The opportunity of vast activism in Kurdish regions was given to us when the head and the body of the “Kurdistan Human Rights Organization” managed by Mohammad Sadiq Kaboudvand, was dastardly and unfairly damaged by the security sectors of the country, and its leader had been imprisoned. In such circumstances as one of the very few none-Kurdish groups in the region, with attracting the trust of Kurdish people we were able to expand our activism into the farthest Kurdish villages and later use this experience to expand in other parts of the country.
Committee of the Right to Education
Thanks to our insistence on the principle of equality and indiscrimination (as mentioned before), we were able to find our way into the minority communities of Iran. The Bahai community despite its small population was a prime focus in the field of human rights in Iran. This community’s young and educated generation is a precious capital for lighting the path of improving human rights in Iran. By proving our faith in equality and honesty we were able to gain the trust of the youth of this community and make HRAI a field for collaborative activism. The tireless and motivated young Bahai community, who were facing educational discrimination and deprivation in Iran, found their presence in our Committee of Right to Education a way to demand their fundamental right to education.
The presence of these friends in the organization was an opportunity to earn more experience in broader activism and develop farther. However eventually because of the difference of opinions in management and also because of the March 2, 2010 attacks on HRAI, we could not continue our coherent collaboration; nevertheless, it does not take away from the value of the constructive influence and the positive history of collaborating with them.
I have previously published an article concerning Seyed Jamal Hosseini (Esfandiar Baharmas), and his records and status (1); however the current article would be incomplete without any mention of him. Certainly, when the 10 years history of our activism is being considered, he is missed by our side more than anyone else.
Jamal Hosseini has played a valuable and outstanding role in the activities of the group; yet before his death, not many activists knew about him, therefore we insist on introducing him broadly and accurately. Surely the history of HRAI has not only been made by Jamal alone but rather there have been many more Jamals who anonymously and diligently made this activism possible. Seyed Jamal Hosseini’s tragic death in Turkey led to further introduction of this valuable example and a role model in our activism.
Jamal was a real friend, a virtuous brother and a precious colleague who played an important role in the executive process of our work from the very beginning up to his death (August 5, 2014). Although the mechanisms, activities, and policies of HRANA (which he was the editor of) has been specified by the organization and not by a particular person, yet it is hard to imagine to stand where we are today without Jamal’s around the clock endeavor and contributions.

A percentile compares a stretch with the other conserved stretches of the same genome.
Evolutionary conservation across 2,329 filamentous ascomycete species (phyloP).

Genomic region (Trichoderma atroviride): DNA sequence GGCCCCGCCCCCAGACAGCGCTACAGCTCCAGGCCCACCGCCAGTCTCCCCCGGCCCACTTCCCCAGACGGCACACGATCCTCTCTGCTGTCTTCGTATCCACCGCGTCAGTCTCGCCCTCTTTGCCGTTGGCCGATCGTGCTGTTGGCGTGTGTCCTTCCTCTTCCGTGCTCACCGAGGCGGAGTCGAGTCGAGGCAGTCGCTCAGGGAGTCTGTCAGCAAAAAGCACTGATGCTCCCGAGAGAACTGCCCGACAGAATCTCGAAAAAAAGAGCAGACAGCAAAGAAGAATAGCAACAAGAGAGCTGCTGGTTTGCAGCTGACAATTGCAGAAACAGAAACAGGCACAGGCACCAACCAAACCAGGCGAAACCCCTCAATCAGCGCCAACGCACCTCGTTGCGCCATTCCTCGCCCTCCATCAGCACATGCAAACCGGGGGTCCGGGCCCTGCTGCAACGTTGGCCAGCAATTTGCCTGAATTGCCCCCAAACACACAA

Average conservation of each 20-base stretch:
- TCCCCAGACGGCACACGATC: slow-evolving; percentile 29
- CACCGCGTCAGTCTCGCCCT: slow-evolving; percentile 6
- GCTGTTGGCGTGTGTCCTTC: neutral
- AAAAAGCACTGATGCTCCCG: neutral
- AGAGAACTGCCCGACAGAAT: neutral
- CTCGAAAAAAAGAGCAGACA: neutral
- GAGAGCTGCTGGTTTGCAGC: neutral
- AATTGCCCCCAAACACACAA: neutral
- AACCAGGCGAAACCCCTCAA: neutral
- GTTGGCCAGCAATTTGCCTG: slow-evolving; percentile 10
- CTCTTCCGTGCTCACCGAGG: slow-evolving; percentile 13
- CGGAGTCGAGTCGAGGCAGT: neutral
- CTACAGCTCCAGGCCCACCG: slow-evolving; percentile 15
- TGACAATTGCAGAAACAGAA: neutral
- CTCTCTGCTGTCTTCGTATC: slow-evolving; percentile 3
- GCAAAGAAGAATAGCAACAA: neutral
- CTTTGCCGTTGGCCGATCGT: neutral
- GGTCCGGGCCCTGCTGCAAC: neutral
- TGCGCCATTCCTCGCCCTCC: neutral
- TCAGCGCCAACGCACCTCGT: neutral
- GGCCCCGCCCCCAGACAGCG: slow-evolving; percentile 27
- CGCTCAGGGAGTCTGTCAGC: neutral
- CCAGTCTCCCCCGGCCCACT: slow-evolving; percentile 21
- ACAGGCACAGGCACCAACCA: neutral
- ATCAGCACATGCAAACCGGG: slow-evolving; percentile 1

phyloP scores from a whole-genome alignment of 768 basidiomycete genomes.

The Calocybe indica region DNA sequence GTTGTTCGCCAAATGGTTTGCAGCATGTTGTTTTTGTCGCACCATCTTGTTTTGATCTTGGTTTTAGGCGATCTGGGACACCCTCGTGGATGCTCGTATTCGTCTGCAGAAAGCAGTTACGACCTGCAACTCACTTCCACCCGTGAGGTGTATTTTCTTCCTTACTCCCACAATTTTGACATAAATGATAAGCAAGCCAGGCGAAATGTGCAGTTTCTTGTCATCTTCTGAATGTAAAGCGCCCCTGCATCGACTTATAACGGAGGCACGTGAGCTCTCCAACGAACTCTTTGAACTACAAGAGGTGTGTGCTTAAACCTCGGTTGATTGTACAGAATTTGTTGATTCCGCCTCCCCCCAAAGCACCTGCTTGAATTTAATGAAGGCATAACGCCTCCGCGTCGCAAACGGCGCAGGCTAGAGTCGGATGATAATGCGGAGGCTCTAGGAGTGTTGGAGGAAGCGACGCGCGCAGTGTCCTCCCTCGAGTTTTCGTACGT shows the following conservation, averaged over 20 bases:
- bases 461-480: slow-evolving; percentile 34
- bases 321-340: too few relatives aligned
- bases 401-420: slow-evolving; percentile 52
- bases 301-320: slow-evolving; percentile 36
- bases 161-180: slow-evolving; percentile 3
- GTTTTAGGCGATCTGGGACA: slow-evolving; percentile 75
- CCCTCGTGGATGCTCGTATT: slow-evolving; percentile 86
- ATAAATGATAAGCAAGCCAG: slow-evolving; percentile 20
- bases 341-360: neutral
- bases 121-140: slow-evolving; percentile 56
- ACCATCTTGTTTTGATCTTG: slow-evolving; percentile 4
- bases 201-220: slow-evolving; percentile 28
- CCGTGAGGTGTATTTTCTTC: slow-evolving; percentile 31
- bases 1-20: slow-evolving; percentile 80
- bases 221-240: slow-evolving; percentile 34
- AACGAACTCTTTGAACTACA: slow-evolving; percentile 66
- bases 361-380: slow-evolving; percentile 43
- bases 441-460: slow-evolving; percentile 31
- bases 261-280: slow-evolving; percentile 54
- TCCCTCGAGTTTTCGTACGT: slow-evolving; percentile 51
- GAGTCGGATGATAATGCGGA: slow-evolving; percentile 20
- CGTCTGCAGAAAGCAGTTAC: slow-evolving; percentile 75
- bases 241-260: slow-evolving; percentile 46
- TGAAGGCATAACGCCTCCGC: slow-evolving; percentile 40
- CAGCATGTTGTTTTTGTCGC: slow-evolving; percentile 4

March 2, 2010
March 2, 2010, marks the beginning of the fundamental changes in HRAI, this day marks the start of the vast effort of the security sector of the Iranian Regime to halt our organization. Although even before March 2nd we had many members arrested and sentenced; yet the major difference of this date is the planned and extensive attacks with the clear purpose of immediately halting our activism. From March 2nd to nearly the end of March, approximately 46 people who were members, colleague or had any connections to HRAI were arrested and detained at security prisons. The security sector took on a different approach for a few of us including myself (who was not arrested due to leaving the country), their approach was arresting and keeping the family members as a hostage, therefore the family members also spent time in detention. Eventually, in one year these arrests led to the issuance of at least 60 years of suspension and imprisonment, many open cases and some having to leave the country. (2)
March 2nd is the day that we realized it was impossible to be publicly or semi-publicly active like before, and we were forced to accept that we had to continue our activism in scrutiny and dangerous circumstances. This incident created major changes in the structure and practices of our activism.
The accusation of Political Tendency
During these years, the difficulties that were exerted on the organization by the critics and oppositions of the Iranian Regime, if not considered more than the pressure that the Iranian Regime exerted on us, was not much less either; the reason is clear: the lack of a proper communicational culture, instrumental use of Human Rights, and the lack of belief in the independent existence of a civil institution.